The disruptions will enable contractors to attach the tracks, power and signals for the $3.7 billion East Link line, which is scheduled to connect Seattle with Bellevue in 2023.

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Some 80,000 or so daily Sound Transit light-rail riders will have to make extra transfers and squeeze into crowded railcars next winter, during construction work at International District/Chinatown Station for 10 weeks starting in early January 2020.

The disruptions will enable contractors to attach the tracks, power and signals for the $3.7 billion East Link line, which is scheduled to connect Seattle with Bellevue in 2023.

Called “Connect 2020,” this period will be the transit version of last month’s “Realign 99” highway closure, when road lanes closed for three weeks while the Alaskan Way Viaduct was detached, and new ramps built into the new deep-bored Highway 99 tunnel.

However, in this case rail service will continue to operate, but thousands of riders must change trains to travel all the way through downtown.

Basically, the 21-mile corridor from Angle Lake Station to the University of Washington Station will be temporarily broken into two train routes that each terminate at Pioneer Square Station — where a temporary central platform will be added for people to change trains.

Throughout the city, a four-car train will arrive from each direction every 12 minutes. Currently, smaller two- and three-car trains arrive every six minutes at peak times.

More people will have to stand in the train aisles, as the number of railcars per hour decreases by one-fourth. “They’re going to be more full,” cautioned John Sleavin, deputy executive director for project engineering.

Although the East Link line to Mercer Island, Bellevue and Overlake won’t open for four years, transit directors want to finish this work in early 2020. That way, the capacity crunch will be over before tourist season and baseball games. Most important, the job will be done before more trains arrive for the 2021 Northgate Link Extension, which adds three stations and 49,000 daily riders to the network.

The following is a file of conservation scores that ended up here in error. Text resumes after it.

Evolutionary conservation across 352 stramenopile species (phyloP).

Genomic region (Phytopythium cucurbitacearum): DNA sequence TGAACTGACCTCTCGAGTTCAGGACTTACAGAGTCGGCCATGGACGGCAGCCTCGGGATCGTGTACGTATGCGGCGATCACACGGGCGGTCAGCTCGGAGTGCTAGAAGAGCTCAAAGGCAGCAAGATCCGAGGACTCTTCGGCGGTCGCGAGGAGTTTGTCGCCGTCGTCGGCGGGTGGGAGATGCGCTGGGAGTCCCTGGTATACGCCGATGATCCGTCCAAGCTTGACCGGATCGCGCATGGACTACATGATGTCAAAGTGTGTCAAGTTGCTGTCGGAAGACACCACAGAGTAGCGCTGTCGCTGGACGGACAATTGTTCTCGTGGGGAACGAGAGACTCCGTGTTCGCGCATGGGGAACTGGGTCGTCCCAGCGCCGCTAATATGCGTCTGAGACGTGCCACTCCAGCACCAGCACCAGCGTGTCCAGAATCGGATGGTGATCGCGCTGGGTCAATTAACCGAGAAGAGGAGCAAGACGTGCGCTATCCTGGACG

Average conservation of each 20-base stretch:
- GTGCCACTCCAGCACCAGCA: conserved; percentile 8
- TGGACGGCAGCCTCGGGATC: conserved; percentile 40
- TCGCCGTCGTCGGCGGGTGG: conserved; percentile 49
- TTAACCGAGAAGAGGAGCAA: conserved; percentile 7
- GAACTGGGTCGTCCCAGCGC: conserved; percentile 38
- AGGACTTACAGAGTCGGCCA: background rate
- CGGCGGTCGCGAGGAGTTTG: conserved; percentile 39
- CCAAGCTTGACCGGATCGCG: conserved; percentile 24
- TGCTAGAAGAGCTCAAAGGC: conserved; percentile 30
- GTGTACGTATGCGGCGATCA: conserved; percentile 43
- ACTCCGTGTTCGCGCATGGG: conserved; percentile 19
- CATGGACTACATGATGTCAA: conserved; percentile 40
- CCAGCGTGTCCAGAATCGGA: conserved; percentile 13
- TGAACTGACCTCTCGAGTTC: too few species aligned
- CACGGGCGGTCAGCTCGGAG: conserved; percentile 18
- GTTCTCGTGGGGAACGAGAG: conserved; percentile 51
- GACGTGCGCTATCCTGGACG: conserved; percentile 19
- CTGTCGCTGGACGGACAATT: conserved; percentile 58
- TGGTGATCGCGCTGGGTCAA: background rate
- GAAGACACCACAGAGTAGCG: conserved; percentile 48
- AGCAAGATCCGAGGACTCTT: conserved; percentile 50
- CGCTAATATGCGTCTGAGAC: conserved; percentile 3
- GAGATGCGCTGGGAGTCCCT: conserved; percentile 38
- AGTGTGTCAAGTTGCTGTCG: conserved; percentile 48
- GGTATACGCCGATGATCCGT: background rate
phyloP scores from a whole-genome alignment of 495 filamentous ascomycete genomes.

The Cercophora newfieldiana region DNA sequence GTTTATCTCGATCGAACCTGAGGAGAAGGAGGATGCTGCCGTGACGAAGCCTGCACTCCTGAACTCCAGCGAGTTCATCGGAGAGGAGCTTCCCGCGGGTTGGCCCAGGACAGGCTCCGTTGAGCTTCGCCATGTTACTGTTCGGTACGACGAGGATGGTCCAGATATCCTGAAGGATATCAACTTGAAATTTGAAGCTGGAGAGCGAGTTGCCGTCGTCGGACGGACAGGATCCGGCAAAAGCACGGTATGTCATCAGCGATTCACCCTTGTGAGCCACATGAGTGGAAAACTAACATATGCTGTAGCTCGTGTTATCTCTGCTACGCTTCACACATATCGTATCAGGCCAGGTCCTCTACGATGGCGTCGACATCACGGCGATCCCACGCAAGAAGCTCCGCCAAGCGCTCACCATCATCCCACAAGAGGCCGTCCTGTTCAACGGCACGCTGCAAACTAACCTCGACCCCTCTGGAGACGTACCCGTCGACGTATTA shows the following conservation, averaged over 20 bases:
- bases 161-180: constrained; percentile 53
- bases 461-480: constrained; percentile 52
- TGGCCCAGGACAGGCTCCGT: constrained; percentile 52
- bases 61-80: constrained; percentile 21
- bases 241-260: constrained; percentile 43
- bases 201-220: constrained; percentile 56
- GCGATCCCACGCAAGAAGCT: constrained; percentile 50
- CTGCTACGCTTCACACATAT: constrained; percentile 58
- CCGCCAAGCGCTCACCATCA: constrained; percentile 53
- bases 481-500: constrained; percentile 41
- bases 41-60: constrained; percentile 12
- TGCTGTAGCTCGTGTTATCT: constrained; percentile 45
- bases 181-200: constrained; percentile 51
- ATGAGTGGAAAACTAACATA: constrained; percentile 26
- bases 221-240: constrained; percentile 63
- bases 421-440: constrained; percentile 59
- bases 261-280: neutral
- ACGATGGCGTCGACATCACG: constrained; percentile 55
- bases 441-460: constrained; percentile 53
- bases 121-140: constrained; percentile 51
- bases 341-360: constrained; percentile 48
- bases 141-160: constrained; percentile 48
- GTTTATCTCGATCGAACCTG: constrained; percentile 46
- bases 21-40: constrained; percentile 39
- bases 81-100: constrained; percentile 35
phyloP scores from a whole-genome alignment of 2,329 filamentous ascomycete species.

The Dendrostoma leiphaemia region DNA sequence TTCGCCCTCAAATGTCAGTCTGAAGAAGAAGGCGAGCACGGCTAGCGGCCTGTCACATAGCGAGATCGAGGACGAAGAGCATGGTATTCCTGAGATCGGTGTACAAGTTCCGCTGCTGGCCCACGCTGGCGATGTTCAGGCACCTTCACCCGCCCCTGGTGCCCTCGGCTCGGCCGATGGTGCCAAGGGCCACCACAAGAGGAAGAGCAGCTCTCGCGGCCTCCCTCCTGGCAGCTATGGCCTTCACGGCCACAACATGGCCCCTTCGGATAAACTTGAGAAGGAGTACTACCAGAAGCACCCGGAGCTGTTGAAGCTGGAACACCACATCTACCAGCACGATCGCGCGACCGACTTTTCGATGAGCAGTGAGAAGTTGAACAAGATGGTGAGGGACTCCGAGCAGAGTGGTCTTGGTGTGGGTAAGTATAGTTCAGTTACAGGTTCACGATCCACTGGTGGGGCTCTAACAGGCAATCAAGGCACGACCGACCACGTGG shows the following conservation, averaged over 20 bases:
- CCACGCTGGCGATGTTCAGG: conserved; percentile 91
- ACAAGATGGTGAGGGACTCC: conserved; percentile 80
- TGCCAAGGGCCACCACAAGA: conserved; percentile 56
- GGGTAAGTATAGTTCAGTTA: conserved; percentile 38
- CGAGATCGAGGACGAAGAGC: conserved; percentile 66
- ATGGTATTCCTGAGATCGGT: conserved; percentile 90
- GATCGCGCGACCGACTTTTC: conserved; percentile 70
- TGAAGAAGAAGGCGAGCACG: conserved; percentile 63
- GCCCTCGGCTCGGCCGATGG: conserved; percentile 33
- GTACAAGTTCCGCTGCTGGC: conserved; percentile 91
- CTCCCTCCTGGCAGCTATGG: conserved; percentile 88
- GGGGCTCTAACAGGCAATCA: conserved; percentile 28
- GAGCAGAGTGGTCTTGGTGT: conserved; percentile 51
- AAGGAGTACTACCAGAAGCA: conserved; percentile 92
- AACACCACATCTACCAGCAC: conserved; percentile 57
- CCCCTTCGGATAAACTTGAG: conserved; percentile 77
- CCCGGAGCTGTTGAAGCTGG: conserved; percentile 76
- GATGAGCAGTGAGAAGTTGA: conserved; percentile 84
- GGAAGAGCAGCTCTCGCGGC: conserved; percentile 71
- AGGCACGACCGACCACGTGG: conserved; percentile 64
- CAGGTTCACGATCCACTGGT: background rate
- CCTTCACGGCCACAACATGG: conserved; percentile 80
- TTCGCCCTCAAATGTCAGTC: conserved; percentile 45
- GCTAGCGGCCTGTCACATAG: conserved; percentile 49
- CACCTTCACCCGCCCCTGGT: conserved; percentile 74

The 10-week job includes three full weekend closures when buses will ferry riders through downtown between Westlake and Stadium stations.

Security increases andbetter lighting, as well as on-call escalator and elevator technicians, will be arranged to deal with the Pioneer Square Station’s role as a busier hub, said Marie Olson, corridor operations director. CEO Peter Rogoff acknowledged that Third Avenue entrances will need extra attention. Garbage, broken escalators, panhandling and even parked delivery vehicles often greet transit users there.

Many years ago, transit staff thought it might take a three- to six-month full closure to connect the tracks, but cutting off 80,000 customers was unacceptable, Rogoff said. Instead, teams will work 24 hours a day on the track connection. “This is a necessary inconvenience,” Rogoff said, “so we can enjoy the massive convenience of having 10 new stations in East Link.”